Blu Products is changing what "cheap smartphone" means in America. With its second Editors' Choice phone, the amazing $49 Blu R1 HD, the best little smartphone maker you've never heard of should vault to the top of any price-sensitive buyer's list.
Blu is actually the No. 1 seller of unlocked smartphones in the US, according to Strategy Analytics. Unlocked phones are devices not sold through wireless carriers, which can generally hook up to multiple carrier systems. Only about 10 percent of phones in the US are sold unlocked, but that number is growing. Apple has sold unlocked iPhones through Apple stores for years, and Samsung recently introduced an unlocked Galaxy S7.
But Samsung and Apple have a way to go to beat Blu in the unlocked US market. The Miami-based maker sold 36 percent of the 14.6 million unlocked phones Americans bought in 2015, leaving bigger global players in the dust.
Blu's key is value for money. Unlocked phones are typically purchased at full price, up front. Where flagships from Apple, Samsung, and HTC all hit the $600 mark, Blu's most expensive phone costs $349. Its two Editors' Choice devices, the R1 HD and the Blu Life One X, cost under $200.
"We don't inflate our costs with anything that doesn't bring value to the consumer," Blu founder and CEO Sammy Ohev-Zion told me. "Our marketing budget is close to zero. We use partners as much as we can. We have a very lean organization, and we do what we do very well."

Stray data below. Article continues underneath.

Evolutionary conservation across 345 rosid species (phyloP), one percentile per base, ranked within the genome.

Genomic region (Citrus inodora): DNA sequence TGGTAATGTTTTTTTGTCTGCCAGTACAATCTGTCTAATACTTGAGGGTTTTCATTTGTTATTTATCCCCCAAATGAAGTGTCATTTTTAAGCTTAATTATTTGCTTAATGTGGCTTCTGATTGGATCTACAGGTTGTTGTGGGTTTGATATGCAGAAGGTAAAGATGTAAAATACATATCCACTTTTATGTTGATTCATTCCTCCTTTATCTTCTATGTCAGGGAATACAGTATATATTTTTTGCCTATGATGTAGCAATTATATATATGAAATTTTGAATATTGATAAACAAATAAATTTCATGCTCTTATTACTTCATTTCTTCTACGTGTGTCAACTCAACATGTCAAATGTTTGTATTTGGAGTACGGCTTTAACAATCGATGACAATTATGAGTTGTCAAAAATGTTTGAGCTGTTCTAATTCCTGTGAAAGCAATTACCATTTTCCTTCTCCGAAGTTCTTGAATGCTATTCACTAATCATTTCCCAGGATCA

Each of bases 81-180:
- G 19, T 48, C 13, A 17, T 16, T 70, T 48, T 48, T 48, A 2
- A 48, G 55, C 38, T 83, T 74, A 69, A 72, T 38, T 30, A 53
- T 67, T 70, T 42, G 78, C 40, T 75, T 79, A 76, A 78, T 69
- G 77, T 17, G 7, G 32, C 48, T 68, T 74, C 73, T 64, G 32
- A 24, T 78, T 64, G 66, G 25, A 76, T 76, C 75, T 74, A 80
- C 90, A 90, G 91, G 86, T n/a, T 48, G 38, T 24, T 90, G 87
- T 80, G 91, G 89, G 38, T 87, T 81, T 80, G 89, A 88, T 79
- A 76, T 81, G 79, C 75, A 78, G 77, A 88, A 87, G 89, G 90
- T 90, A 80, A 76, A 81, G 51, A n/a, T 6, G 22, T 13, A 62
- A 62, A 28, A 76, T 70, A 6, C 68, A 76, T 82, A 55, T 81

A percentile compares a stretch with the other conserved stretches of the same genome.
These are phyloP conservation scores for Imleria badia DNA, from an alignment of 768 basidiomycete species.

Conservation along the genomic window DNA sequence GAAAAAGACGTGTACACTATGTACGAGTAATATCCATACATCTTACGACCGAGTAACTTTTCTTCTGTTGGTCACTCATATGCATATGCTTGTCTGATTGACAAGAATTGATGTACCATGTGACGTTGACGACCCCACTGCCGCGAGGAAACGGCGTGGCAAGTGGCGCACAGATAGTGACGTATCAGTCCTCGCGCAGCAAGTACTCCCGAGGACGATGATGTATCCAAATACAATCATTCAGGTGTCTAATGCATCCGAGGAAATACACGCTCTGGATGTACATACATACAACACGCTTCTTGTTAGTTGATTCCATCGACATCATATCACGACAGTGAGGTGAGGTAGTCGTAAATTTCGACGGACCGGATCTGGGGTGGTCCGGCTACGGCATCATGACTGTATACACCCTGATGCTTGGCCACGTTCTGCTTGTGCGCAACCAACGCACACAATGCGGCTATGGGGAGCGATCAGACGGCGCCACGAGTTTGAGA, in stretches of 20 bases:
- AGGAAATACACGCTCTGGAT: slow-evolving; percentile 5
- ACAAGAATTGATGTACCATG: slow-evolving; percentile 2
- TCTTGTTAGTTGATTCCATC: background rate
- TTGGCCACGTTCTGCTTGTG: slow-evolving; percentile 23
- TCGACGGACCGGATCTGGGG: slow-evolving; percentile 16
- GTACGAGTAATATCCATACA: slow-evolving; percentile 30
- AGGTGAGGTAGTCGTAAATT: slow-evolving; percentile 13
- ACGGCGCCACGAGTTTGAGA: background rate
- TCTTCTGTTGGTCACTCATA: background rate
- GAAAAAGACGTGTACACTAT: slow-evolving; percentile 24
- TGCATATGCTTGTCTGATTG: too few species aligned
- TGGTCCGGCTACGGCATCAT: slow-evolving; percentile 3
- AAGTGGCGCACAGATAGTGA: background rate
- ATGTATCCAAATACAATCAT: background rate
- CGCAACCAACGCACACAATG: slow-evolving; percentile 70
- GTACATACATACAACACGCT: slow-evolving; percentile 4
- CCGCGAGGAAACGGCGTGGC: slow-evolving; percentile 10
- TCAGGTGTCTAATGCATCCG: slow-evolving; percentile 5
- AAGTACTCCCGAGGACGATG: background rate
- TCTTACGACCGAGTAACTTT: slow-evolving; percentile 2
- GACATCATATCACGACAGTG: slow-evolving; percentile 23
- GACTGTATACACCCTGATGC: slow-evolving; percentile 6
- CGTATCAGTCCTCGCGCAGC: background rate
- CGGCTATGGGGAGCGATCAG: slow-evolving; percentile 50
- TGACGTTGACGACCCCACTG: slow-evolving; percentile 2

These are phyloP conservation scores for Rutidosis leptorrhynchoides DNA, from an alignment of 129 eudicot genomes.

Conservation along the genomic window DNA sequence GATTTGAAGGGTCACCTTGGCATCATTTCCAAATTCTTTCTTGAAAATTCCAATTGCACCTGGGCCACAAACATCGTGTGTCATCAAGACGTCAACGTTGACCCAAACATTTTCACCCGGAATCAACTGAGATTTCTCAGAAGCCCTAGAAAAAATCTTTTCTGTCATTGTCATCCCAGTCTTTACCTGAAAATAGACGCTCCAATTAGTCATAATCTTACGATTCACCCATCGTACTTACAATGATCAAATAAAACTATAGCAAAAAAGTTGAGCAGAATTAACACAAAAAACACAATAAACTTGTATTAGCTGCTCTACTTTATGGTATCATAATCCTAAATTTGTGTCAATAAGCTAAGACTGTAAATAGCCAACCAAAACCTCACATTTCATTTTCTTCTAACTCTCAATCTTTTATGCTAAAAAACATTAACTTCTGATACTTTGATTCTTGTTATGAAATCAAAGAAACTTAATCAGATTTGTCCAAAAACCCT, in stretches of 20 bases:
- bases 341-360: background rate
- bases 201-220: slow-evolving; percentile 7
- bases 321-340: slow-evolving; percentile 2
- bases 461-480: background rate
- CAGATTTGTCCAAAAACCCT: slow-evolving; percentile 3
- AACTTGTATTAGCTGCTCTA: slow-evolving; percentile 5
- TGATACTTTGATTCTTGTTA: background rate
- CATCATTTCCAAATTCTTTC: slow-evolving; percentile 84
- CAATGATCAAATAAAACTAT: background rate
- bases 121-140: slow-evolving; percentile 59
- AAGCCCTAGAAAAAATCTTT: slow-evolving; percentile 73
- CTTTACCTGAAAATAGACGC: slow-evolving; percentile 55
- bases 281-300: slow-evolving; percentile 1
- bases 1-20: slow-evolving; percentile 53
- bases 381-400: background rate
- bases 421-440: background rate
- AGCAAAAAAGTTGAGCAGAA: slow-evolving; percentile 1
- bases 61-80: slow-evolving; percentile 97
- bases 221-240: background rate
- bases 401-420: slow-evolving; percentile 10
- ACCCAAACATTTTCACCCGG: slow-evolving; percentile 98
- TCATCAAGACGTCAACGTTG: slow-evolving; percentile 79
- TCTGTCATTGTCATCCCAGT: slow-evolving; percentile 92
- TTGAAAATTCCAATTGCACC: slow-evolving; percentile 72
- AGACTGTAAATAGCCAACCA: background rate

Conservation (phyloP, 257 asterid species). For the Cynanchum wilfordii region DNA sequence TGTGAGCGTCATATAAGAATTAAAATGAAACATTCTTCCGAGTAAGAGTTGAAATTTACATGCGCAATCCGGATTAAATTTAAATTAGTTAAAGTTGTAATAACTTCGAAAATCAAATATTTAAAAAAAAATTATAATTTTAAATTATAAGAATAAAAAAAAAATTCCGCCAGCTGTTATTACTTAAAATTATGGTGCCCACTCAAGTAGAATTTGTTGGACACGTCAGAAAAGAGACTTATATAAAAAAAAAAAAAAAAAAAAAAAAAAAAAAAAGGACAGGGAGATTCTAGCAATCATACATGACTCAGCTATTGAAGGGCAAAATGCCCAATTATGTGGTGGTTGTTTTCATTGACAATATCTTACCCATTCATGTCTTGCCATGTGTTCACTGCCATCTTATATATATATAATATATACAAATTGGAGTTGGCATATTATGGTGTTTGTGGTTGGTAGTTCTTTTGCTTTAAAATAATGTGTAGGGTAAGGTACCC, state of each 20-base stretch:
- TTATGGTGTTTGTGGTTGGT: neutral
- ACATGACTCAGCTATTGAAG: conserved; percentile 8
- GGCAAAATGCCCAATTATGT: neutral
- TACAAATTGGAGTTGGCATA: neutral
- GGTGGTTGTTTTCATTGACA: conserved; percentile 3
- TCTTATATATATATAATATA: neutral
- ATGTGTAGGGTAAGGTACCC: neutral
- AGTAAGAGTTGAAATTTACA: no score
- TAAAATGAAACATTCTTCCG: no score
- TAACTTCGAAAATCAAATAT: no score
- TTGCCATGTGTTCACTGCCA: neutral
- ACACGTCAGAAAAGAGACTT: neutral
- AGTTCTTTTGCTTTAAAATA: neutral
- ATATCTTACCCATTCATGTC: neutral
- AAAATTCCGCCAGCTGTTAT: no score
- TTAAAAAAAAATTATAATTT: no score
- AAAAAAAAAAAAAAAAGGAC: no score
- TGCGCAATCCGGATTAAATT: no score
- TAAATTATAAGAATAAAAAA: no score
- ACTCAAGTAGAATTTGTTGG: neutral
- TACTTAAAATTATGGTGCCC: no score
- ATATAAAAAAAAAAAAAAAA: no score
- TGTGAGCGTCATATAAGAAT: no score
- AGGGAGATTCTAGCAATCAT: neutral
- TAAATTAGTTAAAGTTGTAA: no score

Blu has been around since 2009, but focused on Latin America for its first few years. We've been tracking Blu since 2013, and it has been improving very quickly. Its early phones, such as the Blu Life Play, were affordable but lacked LTE and had some serious performance and reliability issues. But its devices have gotten a lot better, and recent models have nearly stock Android and fine AT&T and T-Mobile LTE support.
The company co-develops a few devices, like the Blu Pure XL, with Chinese manufacturer Gionee. But most of the company's lineup is designed in-house: industrial design is done at Blu's headquarters in Miami, engineering is done by 100 or so employees in China, and all the factories are outsourced, Ohev-Zion said.
There are a few downsides to running on a shoestring. Blu phones won't work on Sprint or Verizon, because the company won't shell out for the testing to make the devices work on those restrictive networks. And Blu hasn't done very well at providing Android updates for its phones, something Ohev-Zion says he wants to improve.
"As much as it pains us sometimes to not be able to update a device, consumers should understand that for the price they're getting, sometimes they may have to make a sacrifice. It's not something we're happy about, it's something we're dedicated to improving, and we have some exciting things that we are going to announce soon about working together with Google that will improve how updates happen," he said.
Blu on Your Corner
Blu has also cracked a secret of unlocked distribution, according to wireless execs I've spoken to. They sell a lot of phones through Amazon and Best Buy. Partnering with Amazon for the R1 HD, Ohev-Zion said, is all about raising the profile of low-cost, unlocked phones as an option in the US.